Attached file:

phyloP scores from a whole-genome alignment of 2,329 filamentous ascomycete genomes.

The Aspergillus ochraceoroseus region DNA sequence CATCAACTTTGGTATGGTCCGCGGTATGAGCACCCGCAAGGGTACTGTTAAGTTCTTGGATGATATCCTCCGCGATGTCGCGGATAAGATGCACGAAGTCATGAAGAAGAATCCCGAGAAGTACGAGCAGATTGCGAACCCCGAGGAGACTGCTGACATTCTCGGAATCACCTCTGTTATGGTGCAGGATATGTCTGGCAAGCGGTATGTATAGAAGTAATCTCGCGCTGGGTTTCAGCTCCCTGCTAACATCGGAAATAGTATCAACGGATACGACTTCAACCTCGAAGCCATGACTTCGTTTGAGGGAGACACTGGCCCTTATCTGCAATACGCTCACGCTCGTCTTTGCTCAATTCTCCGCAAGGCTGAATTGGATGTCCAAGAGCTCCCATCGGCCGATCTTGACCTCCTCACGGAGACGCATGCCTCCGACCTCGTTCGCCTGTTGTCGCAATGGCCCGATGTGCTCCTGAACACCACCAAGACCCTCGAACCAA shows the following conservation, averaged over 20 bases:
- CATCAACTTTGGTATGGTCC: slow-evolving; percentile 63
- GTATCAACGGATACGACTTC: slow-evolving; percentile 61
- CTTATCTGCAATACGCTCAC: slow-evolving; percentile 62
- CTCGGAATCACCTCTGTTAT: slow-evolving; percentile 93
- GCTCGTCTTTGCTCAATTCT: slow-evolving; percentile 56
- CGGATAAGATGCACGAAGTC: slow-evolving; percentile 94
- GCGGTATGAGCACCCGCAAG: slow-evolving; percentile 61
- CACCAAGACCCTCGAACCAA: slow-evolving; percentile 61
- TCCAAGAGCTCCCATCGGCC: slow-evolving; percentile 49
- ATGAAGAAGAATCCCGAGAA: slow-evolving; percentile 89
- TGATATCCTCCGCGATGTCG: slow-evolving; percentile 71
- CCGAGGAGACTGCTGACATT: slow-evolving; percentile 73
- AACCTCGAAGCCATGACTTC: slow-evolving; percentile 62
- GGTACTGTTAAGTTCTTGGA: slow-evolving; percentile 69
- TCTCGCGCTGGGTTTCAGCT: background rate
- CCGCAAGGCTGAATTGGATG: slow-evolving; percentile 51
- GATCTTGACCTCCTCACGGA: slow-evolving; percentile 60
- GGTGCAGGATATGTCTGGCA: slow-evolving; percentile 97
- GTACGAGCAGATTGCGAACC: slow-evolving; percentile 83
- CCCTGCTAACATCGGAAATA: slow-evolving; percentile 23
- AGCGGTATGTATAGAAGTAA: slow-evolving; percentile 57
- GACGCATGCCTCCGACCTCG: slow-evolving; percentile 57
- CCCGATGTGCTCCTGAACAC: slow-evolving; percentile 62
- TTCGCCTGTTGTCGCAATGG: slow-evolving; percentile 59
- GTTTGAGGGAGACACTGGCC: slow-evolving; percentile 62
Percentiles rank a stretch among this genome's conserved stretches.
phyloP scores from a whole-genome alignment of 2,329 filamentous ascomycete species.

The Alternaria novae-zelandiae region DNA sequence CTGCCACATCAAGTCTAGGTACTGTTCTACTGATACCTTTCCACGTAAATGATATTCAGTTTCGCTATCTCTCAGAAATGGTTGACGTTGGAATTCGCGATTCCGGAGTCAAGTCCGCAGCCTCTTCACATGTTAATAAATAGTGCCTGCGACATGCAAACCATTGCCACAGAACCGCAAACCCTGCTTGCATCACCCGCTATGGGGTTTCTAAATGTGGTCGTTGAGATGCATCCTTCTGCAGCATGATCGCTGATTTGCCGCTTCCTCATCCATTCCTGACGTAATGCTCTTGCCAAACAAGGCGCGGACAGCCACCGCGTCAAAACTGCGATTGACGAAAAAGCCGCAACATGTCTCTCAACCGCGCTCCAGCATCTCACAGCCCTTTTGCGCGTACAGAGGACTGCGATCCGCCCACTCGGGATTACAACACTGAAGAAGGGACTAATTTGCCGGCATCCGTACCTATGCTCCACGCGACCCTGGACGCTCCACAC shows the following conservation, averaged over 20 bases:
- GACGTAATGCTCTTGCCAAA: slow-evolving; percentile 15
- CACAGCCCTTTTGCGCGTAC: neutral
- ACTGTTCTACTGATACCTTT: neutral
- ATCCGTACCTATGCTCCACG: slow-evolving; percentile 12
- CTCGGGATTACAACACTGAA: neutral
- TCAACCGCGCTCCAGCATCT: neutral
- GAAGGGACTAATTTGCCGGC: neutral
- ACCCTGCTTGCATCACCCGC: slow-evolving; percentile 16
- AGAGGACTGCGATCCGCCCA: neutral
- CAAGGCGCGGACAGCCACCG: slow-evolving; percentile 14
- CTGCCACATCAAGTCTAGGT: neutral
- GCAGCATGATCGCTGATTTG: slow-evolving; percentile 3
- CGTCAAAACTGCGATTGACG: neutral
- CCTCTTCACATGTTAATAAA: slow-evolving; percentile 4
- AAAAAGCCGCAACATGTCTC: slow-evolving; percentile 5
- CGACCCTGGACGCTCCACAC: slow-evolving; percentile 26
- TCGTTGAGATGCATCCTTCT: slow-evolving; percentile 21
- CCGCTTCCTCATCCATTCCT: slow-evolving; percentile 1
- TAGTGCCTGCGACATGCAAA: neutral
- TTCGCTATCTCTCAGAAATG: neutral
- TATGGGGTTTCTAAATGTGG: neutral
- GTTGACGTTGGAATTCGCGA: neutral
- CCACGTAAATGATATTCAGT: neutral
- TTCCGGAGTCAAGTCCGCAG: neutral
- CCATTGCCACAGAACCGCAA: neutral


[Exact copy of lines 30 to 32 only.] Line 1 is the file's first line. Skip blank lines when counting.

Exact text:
The Alternaria novae-zelandiae region DNA sequence CTGCCACATCAAGTCTAGGTACTGTTCTACTGATACCTTTCCACGTAAATGATATTCAGTTTCGCTATCTCTCAGAAATGGTTGACGTTGGAATTCGCGATTCCGGAGTCAAGTCCGCAGCCTCTTCACATGTTAATAAATAGTGCCTGCGACATGCAAACCATTGCCACAGAACCGCAAACCCTGCTTGCATCACCCGCTATGGGGTTTCTAAATGTGGTCGTTGAGATGCATCCTTCTGCAGCATGATCGCTGATTTGCCGCTTCCTCATCCATTCCTGACGTAATGCTCTTGCCAAACAAGGCGCGGACAGCCACCGCGTCAAAACTGCGATTGACGAAAAAGCCGCAACATGTCTCTCAACCGCGCTCCAGCATCTCACAGCCCTTTTGCGCGTACAGAGGACTGCGATCCGCCCACTCGGGATTACAACACTGAAGAAGGGACTAATTTGCCGGCATCCGTACCTATGCTCCACGCGACCCTGGACGCTCCACAC shows the following conservation, averaged over 20 bases:
- GACGTAATGCTCTTGCCAAA: slow-evolving; percentile 15
- CACAGCCCTTTTGCGCGTAC: neutral